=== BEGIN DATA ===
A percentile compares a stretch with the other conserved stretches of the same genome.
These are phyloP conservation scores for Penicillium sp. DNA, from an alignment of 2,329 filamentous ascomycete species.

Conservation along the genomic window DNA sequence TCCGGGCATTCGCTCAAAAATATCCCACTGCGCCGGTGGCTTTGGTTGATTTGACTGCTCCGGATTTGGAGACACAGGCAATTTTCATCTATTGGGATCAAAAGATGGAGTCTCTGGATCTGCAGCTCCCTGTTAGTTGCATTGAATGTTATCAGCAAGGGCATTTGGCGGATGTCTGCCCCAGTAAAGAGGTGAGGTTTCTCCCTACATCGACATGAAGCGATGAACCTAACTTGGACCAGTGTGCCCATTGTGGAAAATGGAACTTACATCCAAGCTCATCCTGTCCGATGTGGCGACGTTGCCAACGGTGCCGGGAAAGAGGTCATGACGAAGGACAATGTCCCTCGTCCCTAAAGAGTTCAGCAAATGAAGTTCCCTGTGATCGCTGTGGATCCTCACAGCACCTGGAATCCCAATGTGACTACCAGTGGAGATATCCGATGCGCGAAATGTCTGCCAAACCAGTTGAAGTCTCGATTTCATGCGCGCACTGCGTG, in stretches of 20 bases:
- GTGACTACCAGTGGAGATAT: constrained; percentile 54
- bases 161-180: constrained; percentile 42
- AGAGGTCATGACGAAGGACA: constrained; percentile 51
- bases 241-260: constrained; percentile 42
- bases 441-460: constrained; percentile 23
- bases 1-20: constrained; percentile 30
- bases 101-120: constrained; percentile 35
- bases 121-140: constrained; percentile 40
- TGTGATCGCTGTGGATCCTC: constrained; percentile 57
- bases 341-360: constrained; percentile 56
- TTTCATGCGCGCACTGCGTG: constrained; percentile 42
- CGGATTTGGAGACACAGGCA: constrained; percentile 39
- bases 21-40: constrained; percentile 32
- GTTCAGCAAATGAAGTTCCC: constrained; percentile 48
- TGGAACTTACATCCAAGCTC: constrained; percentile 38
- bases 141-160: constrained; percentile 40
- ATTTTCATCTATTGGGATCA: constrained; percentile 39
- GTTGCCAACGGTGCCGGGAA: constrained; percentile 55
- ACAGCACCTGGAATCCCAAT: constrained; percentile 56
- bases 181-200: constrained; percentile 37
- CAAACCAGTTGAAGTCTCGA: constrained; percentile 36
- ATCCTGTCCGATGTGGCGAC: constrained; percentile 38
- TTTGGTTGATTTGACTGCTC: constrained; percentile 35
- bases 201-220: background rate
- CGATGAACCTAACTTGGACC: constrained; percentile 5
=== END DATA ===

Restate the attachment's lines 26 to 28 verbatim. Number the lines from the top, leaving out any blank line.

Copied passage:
- TTTGGTTGATTTGACTGCTC: constrained; percentile 35
- bases 201-220: background rate
- CGATGAACCTAACTTGGACC: constrained; percentile 5